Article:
Imagine you were a devoted husband, waiting to hear from your wife about her due date after a visit to the obstetrician, and you saw these on your phone:
"every where thinging days nighing"
"Some is where!"
That's what happened last December to a Boston-area man, who knew that autocorrect - known for its bizarre replacements - was turned off on his 11-week-pregnant wife's phone.
You'd probably be tempted to make sure your wife, 25, got to the emergency room. When she did, doctors noted several signs of a stroke, including disorientation, inability to use her right arm and leg properly and some difficulty speaking.
A magnetic resonance imaging scan - MRI - revealed that part of the woman's brain wasn't getting enough blood, clinching the diagnosis. Fortunately, her symptoms went away quickly, and the rest of the pregnancy went just fine after she went home from the hospital on low-dose blood thinners.
The case, say three doctors from Boston's Harvard Medical School who reported it online today in the Archives of Neurology, suggests that "the growing digital record will likely become an increasingly important means of identifying neurologic disease, particularly in patient populations that rely more heavily on written rather than spoken communication."
The authors describe the phenomenon as "dystextia," which is the word used by other doctors in an earlier case involving a migraine, and symptoms of a stroke diagnosed for other reasons.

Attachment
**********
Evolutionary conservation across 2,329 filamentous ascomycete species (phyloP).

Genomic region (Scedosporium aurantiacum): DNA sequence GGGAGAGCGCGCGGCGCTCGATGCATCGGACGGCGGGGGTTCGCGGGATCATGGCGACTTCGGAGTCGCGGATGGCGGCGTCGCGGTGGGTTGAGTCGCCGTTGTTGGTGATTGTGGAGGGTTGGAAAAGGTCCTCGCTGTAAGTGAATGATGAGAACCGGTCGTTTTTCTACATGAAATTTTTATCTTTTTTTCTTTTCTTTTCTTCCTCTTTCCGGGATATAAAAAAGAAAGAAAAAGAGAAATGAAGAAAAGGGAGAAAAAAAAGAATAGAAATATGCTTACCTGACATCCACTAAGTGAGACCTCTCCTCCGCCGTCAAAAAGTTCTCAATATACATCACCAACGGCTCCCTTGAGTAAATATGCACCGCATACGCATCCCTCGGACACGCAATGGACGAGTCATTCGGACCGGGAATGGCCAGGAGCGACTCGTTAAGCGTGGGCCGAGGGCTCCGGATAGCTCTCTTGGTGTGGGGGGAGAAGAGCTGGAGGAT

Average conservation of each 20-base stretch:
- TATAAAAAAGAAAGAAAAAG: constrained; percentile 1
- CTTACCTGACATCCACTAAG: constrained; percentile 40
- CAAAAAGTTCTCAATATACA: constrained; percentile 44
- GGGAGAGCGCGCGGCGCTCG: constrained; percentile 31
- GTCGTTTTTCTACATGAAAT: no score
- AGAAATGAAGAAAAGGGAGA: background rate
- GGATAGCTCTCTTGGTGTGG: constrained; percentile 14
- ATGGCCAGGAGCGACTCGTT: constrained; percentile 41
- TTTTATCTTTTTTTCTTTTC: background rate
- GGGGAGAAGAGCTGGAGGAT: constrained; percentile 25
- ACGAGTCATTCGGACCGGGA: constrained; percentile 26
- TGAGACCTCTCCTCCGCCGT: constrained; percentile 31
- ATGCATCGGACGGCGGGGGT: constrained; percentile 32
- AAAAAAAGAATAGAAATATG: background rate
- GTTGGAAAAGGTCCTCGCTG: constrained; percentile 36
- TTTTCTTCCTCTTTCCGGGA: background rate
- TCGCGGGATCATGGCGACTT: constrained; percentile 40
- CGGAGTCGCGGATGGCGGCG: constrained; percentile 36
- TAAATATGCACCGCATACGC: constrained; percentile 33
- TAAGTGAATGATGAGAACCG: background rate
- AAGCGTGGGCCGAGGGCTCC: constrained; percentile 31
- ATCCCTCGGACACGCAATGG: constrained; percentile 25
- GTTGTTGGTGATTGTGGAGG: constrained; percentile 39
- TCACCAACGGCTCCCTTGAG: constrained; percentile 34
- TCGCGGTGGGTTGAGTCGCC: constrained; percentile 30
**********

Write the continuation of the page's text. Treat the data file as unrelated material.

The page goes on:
"In her case, the first evidence of language difficulties came from her unintelligible texts," one of the report's authors, Dr Joshua Klein, told Reuters.
Strokes are rare in women aged 15 to 34, with about 11,000 per year, according to data from the US Centers for Disease Control and Prevention published last year.
Dr Sean Savitz, who directs the stroke program at the University of Texas Health Science Center in Houston, said he has seen a few patients who sent emails suggesting they were having difficulty with language, a condition known as aphasia.
Such clues usually come with other information however. In this case, for example, the patient's obstetrician's office later remembered that she had trouble filling out a form. And they might have caught the language difficulty earlier had the woman not had a weak voice, thanks to a recent upper respiratory infection.
"So, this case report per se does not indicate to me if dystextia is going to be more common to pick up strokes," Savitz told Reuters Health by email, "but I do think it will be a valuable addition to the collection of information that neurologists should obtain when taking a history."
"The main stroke warning signs with respect to texting would be unintelligible language output, or problems reading or comprehending texts," said Klein. "Many smartphones have an 'autocorrect' function which can introduce erroneous word substitutions, giving the impression of a language disorder."
Autocorrect, said Savitz, a professor of neurology, can confuse matters - even for doctors.
"I have often joked with my colleagues when using the dictation of the smartphone, that it gives me an aphasia," he said. "Potential for lots of false positives!"